Column by Sheffield-based family and divorce lawyer Chris Burns: Is the tide turning from joint lives orders?

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In divorce proceedings heard originally in 2008, the district judge made a joint lives maintenance order that the husband, aged 59, pay to the wife, aged 51, £33,200 per annum and £10,400 per annum in respect of their two daughters. Prior to their marriage, the wife had worked as an administrator. She had not worked since the birth of their first child.

The husband subsequently applied in 2012 to reduce the maintenance payable. He argued that his financial circumstances had deteriorated, and the district judge had found that the wife would be expected within the following two years to begin to make a working contribution towards her own household expenditure.

Sheffield Crown Court

Sheffield Crown Court

On the husband’s variation application, judge Roberts concluded that in the original financial proceedings the court made it very clear that the wife should start to contribute financially. The judge also found that the husband had to postpone his retirement and had not been able to invest in his pension since the order. The judge found that the wife had done nothing since 2008 to look for work, retrain or prepare herself for work, instead relying on the income from the husband.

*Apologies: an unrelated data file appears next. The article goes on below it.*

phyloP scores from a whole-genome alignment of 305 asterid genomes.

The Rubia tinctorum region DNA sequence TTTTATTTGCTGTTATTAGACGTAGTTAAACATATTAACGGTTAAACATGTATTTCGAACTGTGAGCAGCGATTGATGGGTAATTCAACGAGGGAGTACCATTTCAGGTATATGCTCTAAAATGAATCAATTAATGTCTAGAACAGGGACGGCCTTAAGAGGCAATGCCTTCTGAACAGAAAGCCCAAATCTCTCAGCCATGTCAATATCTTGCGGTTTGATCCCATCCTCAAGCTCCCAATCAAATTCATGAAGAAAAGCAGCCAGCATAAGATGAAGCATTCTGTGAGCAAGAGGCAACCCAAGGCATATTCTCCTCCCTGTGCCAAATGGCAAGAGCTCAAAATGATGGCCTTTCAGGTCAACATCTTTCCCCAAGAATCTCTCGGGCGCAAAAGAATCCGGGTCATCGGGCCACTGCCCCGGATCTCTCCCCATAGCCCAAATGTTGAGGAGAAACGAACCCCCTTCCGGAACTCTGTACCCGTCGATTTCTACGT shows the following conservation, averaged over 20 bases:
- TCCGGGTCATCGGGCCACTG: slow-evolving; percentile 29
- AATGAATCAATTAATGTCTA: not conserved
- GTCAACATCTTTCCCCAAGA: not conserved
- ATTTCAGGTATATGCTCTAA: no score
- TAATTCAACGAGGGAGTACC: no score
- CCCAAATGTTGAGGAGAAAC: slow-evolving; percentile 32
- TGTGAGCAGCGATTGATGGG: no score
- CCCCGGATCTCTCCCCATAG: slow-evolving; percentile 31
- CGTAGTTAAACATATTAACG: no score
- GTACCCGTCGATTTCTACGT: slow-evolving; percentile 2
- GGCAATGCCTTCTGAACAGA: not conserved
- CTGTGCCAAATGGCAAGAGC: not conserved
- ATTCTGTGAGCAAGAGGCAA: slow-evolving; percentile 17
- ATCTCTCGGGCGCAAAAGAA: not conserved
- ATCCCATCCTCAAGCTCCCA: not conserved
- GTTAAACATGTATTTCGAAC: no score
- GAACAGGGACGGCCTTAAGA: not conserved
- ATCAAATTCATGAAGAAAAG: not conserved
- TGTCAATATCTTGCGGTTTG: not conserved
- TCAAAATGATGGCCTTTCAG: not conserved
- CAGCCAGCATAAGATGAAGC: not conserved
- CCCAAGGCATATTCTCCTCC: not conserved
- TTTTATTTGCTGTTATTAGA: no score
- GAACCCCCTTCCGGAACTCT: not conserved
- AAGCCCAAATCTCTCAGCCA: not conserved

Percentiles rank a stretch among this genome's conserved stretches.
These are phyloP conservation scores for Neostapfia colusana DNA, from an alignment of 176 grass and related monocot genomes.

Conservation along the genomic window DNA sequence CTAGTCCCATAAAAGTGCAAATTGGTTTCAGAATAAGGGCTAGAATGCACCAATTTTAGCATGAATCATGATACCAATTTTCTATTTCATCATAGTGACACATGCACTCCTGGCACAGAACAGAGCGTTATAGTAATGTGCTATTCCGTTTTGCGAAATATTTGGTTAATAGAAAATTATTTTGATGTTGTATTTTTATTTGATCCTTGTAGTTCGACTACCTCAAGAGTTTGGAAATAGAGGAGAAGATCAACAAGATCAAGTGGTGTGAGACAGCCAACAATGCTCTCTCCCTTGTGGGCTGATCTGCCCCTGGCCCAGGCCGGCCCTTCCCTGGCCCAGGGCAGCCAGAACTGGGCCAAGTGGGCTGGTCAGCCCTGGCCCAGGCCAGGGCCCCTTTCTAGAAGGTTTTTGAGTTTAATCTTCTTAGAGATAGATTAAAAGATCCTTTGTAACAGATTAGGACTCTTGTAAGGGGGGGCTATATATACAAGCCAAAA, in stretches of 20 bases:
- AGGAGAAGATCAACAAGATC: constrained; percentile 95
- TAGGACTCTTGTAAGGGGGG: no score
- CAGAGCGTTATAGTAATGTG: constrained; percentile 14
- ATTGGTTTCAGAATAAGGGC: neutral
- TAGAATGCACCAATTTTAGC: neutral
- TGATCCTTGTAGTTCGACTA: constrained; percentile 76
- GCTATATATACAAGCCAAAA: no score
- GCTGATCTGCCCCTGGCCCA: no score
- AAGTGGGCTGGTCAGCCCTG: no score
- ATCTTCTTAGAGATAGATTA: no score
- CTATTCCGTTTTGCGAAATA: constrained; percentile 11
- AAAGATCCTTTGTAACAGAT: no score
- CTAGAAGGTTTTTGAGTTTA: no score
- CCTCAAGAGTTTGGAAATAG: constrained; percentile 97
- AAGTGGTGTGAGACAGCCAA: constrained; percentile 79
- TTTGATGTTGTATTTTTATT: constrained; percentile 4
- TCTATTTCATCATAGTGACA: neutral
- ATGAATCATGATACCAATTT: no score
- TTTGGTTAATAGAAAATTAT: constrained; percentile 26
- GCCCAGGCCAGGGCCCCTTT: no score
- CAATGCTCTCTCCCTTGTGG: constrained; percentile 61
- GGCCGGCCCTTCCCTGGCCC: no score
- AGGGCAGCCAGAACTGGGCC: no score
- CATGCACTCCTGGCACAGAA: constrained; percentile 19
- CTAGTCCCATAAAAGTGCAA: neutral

The judge ordered a graduated reduction of maintenance to enable the wife to improve her earning capacity through training as her childcare responsibilities reduced.

On appeal, lord justice Pritchard accepted judge Roberts’ findings. He noted that the wife missed working opportunities since the original order and if she earned £20,000 gross, her net annual income would be £16,555 and with tax credits, child benefit and the continuing childcare payments, she would have a household income of over £46,000 without depending on spousal maintenance. Lord justice Pritchard agreed with the comment of the original district judge who said: “There is a general expectation in these courts that once a child is in year two, most mothers can consider part time work consistent with their obligation to their children. I do not anticipate her having a significant earning capacity nor would it be reasonable to expect her to muck out stables for the minimum wage. However, she should make some financial contribution.”

This judgment is reflective of a moving change towards term orders as opposed to joint lives maintenance orders. It passes the onus onto the recipient to apply for an extension to the maintenance term, rather than the payer to seek a reduction or to bring the term to an end.